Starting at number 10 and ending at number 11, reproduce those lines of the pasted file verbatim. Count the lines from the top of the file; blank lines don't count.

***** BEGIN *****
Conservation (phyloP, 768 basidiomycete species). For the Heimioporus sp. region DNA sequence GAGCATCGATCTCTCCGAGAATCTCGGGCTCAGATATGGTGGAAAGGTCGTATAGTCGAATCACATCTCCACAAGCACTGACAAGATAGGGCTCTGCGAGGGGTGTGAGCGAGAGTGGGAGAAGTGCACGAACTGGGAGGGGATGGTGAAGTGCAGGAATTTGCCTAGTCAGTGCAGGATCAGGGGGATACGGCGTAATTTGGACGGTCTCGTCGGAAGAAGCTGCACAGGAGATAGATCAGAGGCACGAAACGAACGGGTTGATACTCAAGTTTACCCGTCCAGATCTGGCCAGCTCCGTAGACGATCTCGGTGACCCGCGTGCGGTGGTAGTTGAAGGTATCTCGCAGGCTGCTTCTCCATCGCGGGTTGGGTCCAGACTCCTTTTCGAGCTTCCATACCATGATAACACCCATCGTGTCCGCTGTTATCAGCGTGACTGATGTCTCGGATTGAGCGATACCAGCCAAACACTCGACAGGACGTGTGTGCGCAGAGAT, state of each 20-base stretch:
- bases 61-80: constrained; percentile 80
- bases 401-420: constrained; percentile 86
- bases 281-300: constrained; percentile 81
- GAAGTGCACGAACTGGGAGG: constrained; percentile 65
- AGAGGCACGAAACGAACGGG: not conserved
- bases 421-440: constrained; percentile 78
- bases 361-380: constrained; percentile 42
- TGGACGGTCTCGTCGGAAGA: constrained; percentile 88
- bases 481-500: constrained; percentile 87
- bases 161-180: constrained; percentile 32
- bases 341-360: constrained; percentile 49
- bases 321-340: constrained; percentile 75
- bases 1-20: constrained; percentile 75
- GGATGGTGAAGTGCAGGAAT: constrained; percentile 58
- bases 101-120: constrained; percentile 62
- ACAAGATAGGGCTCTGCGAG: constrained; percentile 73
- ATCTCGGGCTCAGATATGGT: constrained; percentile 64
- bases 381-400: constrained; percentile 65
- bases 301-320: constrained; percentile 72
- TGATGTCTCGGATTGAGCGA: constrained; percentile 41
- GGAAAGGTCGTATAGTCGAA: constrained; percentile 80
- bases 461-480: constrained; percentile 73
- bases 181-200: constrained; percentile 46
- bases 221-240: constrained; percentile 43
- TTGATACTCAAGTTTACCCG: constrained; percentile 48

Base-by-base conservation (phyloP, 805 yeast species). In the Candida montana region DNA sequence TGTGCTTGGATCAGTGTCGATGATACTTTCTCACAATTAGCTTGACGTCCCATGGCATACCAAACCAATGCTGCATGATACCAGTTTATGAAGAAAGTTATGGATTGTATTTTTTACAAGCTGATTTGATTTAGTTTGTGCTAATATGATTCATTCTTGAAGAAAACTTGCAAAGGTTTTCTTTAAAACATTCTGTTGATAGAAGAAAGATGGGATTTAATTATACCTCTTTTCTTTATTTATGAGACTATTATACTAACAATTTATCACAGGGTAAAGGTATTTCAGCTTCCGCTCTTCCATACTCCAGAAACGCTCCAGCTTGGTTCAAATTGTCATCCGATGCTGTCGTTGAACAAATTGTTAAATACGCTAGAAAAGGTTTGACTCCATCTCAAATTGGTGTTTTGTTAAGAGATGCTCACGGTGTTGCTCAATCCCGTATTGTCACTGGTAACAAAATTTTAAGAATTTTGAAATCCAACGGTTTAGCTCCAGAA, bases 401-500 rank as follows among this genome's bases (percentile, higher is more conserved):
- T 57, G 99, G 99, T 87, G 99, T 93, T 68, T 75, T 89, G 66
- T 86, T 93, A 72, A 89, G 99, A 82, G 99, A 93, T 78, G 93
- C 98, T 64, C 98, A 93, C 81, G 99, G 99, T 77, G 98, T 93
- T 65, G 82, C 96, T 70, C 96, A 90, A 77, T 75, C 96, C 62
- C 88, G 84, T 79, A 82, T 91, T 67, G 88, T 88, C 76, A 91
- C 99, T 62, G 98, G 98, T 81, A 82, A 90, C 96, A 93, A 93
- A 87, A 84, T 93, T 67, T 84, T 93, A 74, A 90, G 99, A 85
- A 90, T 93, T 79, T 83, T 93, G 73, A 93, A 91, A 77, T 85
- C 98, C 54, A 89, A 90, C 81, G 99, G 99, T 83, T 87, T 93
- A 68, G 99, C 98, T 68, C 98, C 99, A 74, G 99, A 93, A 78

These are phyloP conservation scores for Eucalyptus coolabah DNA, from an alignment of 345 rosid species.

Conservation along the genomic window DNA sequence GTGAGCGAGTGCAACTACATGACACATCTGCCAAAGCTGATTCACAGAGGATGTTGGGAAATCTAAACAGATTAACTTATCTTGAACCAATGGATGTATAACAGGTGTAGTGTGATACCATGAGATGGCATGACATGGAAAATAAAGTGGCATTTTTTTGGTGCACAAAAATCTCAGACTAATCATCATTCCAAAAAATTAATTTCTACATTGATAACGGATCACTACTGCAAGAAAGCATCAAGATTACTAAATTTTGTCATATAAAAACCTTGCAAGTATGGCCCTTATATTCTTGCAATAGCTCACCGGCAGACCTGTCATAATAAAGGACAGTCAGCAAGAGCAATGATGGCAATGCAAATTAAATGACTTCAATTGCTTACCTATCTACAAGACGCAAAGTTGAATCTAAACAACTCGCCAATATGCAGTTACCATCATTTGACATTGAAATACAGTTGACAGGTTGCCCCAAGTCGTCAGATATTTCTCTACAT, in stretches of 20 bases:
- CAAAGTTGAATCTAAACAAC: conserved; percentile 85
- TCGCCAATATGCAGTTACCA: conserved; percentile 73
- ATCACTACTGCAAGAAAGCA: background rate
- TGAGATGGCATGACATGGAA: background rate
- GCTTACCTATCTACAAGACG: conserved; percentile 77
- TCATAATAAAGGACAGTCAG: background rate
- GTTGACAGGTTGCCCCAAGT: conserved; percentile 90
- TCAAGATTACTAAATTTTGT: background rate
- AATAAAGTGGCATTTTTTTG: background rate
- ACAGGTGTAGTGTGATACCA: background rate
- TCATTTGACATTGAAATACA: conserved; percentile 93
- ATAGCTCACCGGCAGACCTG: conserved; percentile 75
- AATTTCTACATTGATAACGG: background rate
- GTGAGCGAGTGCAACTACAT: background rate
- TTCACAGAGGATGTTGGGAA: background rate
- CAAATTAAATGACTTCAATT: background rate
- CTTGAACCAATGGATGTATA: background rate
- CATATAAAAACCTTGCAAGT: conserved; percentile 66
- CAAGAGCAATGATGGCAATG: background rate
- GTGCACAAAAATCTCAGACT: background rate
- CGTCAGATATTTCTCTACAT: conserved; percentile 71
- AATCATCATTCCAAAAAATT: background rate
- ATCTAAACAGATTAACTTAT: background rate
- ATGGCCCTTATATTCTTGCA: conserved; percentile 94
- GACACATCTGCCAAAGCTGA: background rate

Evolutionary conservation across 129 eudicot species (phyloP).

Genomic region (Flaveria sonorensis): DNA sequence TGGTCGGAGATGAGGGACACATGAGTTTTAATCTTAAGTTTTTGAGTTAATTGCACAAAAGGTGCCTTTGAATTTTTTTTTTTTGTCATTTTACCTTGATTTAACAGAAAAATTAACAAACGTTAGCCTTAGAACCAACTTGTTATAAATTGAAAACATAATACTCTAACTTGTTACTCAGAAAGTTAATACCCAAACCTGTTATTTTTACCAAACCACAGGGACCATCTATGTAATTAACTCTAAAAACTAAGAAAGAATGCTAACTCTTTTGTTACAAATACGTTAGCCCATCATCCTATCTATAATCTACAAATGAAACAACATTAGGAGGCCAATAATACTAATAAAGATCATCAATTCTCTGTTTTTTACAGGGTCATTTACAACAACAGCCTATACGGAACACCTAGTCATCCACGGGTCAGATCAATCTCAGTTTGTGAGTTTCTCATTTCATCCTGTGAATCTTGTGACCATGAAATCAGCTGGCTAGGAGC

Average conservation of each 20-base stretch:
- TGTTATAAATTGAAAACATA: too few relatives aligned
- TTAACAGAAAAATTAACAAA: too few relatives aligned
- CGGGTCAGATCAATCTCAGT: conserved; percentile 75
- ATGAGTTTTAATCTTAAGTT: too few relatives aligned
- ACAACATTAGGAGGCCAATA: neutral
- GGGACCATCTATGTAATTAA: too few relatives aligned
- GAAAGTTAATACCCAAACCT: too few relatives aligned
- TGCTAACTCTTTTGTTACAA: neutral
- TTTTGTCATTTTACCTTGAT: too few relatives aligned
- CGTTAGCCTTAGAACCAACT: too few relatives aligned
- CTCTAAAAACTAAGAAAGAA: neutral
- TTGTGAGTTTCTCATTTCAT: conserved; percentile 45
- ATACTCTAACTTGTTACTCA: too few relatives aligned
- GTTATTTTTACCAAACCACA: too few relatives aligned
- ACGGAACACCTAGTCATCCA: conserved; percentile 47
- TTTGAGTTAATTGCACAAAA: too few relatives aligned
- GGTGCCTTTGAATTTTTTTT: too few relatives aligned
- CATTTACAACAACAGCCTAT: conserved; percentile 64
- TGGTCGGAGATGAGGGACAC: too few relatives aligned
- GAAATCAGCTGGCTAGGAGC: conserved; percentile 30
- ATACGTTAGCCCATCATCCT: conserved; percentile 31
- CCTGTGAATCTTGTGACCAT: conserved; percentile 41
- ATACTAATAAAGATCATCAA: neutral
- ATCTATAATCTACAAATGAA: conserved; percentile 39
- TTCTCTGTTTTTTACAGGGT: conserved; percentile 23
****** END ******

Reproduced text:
- bases 481-500: constrained; percentile 87
- bases 161-180: constrained; percentile 32